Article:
JERRY: Absolutely. After several years of doing stand-up comedy – it’s a tough racket. People never see the behind-the-scenes stuff. I’d have people say, “That’s pretty good; you go out there and spend 30 minutes onstage, that’s great.” Yeah, but there’s hours and hours of preparation that go into that.

Your average comedians that you see at the club, whatever your local comedy club is, they had to set those things up. They had to call club after club after club and set up their time. Most of them don’t have managers. The big guys do, the Dave Chappelles and Chris Rocks. But the average guy coming to your comedy club had to call and set those up. And in most cases, they had to travel sometimes several hours away by car and do a free gig or several free gigs as an audition just to even get a start.

So there’s a lot that goes into it, and I got tired of that part. I loved the time onstage, got tired of the rest of it. I kept trying to get out of the business. Then within a couple of months, I’d miss being onstage and I’d get back into it.

Eventually, I started listening to podcasts, and I found Real Ghost Stories Online with Tony and Jenny Brueski. They were a husband and wife team, they added some funny to it. I thought, you know what? After listening to your podcasts and Lore and that one, I thought, “This is something I think I could do. And literally within two weeks I had bought all the equipment. It was all the wrong equipment because I had no clue what I was doing.

I had a partner that I worked with, a guy named Ricky Graninger. We used to talk about the paranormal all the time, and I thought, “Man, if people could hear this, I think they would tune in and like it.” And after hearing podcasts, I thought, “This is who I need to team up with.”

I initially told Tracy the idea, and she wanted to be a part of it, but Tracy didn’t have that fascination with the paranormal that I had or that Ricky had, so I thought it might not be the vision, as you call it, of what I thought the show would be. And I had come from a background of comedy that was more on the adult side – blue comedy, if you will. That’s what I envisioned the show being. I thought it’d be two guys basically shooting the crap and talking about paranormal, and it would be some cursing and some fun and laughter and comedy, and that’s the way we started out.

But that changed after the eighth episode because Ricky couldn’t make it one night; Tracy had to fill in, and I told her, “Hey, you wanted to be a part of it. Tonight’s your shot. Ricky can’t be there.” She said, “I have no idea what the story’s going to be about.” We were literally recording in three hours, and she had no clue. I said, “Don’t worry about it. I’ll tell the story. You just react and we’ll go from there.”

Literally, it worked so good that Ricky came to me after listening to it and said, “She should be your co-host.” I said, “No, you’re my co-host. She was a great fill-in, and it’s good to have that in our back pocket if we need it.” Ricky and I did two more episodes together, and he said, “You know what, I’ve got a real busy schedule; you’ve got a great combination between the two of you. The chemistry’s perfect. That’s what you should do.”

From Episode 12 on, it’s been Tracy, and that’s literally been the secret of our success. I don’t think we would have ever been anywhere near what we’re doing as being able to do a full-time show and making a living off podcasting if Tracy didn’t become part of the show.


JIM HAROLD: I’ve got to agree with you, because the interaction and the chemistry you both have is so obvious and apparent and such a part of the show. If you took that out, you would eviscerate the show. It wouldn’t work, I don’t think. No offense, Jerry, but I think the combination is fantastic.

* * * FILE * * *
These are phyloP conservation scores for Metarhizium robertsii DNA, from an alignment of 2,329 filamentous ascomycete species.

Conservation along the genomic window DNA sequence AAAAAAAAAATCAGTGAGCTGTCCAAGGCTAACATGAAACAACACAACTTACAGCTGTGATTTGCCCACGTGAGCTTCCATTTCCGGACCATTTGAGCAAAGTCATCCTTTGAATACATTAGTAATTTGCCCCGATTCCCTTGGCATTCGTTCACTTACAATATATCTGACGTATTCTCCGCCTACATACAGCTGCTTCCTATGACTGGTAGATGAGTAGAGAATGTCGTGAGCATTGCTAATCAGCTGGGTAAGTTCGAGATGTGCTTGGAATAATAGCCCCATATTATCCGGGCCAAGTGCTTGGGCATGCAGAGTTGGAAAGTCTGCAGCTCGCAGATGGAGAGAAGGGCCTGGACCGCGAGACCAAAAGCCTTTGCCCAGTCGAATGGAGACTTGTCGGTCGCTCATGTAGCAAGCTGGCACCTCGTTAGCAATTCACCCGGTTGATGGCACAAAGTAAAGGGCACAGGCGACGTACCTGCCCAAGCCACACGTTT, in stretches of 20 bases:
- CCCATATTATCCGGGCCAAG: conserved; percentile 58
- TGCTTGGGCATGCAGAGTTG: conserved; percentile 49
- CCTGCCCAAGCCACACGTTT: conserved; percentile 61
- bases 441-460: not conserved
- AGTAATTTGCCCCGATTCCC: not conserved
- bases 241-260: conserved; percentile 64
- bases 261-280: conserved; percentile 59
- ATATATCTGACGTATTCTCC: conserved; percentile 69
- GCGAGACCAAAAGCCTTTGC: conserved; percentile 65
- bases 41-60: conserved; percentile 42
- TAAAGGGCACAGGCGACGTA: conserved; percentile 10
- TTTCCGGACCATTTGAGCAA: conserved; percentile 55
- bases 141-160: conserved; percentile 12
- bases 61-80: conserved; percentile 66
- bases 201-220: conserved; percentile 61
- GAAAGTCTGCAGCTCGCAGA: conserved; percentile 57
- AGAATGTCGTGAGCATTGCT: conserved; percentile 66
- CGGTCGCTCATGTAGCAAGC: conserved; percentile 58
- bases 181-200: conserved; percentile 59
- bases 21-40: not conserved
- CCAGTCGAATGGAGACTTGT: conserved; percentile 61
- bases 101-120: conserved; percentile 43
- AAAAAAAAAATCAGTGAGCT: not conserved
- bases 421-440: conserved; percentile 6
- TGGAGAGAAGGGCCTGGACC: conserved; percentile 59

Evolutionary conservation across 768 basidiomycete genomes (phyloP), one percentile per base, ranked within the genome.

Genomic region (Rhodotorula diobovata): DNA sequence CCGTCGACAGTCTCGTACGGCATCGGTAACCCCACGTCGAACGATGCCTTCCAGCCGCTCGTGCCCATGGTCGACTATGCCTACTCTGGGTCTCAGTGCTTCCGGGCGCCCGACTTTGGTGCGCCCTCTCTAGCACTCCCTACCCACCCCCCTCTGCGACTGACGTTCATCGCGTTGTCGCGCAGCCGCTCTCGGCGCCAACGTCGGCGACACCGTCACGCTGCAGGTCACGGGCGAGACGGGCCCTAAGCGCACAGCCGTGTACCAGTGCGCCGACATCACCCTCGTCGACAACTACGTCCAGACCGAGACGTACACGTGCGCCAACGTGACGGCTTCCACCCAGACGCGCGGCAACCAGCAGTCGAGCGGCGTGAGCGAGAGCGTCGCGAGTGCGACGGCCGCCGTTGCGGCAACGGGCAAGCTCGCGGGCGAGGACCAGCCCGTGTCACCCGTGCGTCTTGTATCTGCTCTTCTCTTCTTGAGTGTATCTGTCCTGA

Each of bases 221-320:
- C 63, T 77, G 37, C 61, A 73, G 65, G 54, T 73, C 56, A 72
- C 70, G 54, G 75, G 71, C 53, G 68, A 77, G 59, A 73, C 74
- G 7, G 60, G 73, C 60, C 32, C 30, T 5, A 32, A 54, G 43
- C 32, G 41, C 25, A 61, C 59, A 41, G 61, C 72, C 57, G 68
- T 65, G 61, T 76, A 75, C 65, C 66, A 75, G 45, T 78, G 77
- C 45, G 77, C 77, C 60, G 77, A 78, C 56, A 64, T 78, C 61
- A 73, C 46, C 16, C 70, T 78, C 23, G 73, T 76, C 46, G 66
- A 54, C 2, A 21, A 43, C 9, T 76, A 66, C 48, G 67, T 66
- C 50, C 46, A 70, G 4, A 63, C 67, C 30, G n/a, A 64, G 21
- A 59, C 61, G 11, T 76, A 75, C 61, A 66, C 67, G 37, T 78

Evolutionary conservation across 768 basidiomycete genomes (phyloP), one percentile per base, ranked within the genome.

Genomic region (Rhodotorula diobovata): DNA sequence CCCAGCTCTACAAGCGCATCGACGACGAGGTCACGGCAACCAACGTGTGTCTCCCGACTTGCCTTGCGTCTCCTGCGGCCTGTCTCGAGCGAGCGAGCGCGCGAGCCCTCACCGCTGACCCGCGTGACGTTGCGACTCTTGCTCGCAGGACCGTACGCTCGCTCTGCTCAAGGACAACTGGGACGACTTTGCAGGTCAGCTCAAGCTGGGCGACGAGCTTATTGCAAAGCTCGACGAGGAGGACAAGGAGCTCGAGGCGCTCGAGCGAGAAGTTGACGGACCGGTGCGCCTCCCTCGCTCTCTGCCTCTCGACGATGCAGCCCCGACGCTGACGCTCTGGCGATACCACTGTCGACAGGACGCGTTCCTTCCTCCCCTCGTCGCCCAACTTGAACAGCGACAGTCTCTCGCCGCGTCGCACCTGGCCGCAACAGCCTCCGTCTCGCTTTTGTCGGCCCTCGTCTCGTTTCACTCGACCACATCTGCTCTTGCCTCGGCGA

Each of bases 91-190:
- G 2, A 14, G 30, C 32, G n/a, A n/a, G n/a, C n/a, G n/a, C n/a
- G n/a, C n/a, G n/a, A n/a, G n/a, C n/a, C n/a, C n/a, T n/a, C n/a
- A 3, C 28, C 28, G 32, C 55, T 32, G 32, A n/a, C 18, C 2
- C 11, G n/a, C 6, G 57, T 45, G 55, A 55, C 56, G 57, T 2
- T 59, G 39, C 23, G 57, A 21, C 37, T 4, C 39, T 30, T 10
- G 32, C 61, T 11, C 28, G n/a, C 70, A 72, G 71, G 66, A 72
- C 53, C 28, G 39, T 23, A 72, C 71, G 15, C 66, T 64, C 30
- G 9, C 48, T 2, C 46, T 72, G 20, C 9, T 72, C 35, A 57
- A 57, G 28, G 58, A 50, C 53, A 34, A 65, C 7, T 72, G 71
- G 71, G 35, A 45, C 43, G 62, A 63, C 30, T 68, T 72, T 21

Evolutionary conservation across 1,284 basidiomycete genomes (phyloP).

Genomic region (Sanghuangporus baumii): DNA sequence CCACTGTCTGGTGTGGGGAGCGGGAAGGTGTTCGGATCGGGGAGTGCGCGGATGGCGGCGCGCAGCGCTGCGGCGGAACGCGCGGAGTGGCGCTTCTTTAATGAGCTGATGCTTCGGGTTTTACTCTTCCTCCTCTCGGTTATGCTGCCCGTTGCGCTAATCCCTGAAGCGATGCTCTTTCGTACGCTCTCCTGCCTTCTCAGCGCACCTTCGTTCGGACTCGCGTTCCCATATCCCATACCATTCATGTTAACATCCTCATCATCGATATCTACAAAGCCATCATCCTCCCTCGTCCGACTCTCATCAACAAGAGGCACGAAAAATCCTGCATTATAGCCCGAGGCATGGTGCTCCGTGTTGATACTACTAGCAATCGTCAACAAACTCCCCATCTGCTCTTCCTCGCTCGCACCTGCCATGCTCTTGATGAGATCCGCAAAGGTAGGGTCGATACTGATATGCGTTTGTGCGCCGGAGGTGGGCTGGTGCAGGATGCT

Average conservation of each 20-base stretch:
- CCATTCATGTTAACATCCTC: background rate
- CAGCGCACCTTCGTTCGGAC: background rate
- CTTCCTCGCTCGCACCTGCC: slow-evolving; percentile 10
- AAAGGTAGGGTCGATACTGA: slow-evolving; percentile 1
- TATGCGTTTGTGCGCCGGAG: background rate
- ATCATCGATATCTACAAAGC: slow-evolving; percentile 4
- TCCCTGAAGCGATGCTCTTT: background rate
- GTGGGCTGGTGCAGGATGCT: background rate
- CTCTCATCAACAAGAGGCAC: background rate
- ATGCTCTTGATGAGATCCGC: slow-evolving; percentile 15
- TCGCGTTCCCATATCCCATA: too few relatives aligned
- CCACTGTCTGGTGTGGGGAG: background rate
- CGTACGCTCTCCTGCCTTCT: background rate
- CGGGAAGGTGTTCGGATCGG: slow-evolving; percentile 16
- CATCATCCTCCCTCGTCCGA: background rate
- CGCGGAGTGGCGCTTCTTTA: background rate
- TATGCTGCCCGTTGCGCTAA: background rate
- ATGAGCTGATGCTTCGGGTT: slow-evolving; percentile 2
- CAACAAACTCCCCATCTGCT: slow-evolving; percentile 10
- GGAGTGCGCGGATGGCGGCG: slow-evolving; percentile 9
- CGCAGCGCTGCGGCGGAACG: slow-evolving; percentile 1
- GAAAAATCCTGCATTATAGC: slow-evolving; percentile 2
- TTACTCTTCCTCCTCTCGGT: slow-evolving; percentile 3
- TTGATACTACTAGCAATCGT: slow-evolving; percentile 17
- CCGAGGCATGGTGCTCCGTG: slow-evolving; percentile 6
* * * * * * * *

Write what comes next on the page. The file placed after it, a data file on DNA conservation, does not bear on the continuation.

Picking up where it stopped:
Now, Tracy, Jerry said something interesting there: that maybe the paranormal wasn’t exactly your thing. Has that evolved a little bit over the years? Have you changed your stance or thoughts about the paranormal? What are your thoughts about the paranormal today, and how has that changed – or has it changed – over the years?

TRACY: It definitely has changed over the years. What Jerry’s really not telling you is that he didn’t want me to come on the show at the beginning because I’m a lot more funnier than he is.

JIM HAROLD: Oh, I see. I’ve got it.

TRACY: So he didn’t want me to up – no, I’m just kidding. [laughs]

JIM HAROLD: He didn’t want to be upstaged.

TRACY: I’m just kidding. As the years have gone by, I have been more fascinated by this, and I told Jerry that I’ve gone back in time and thought about memories of stuff that’s happened and I can put it together now. I wouldn’t even have thought of anything like that before. So yeah, I had no idea about the paranormal really at all, but I love it now. I’m fascinated by it.

I’ll tell you, some of the things that we talk about on the show are so heart-wrenching, it just tears at your soul. It does. I don’t know, it’s just the weirdest thing. Something happened at a friend’s house when I was real little, and back then I was little, and when you think about it, I’m like, “What the heck was that?” But I went on outside and played. I didn’t even think about it. But now that I think about it today, I’m like, oh my gosh. That had to be something paranormal. There’s no other way to explain it.

So yeah, I’ve really come to enjoy it. It’s been a lot of fun for me and Jerry. Everybody has been very accepting of me, which I’m very humbled by.

JIM HAROLD: I think the audience absolutely loves you. That comes across when you see the community interaction.

TRACY: Thank you.

JIM HAROLD: I do want to talk about the community, because I think that’s so key to what you guys do, and you do it so well. But first, I want to talk about the dynamic working together as a couple on this. What’s that been like personally, professionally? I’m not going to let either one of you get off the hook. You can both tell me about that. But how’s that been?

TRACY: Go ahead, Jerry. [laughs]

JIM HAROLD: Better make it good, Jerry.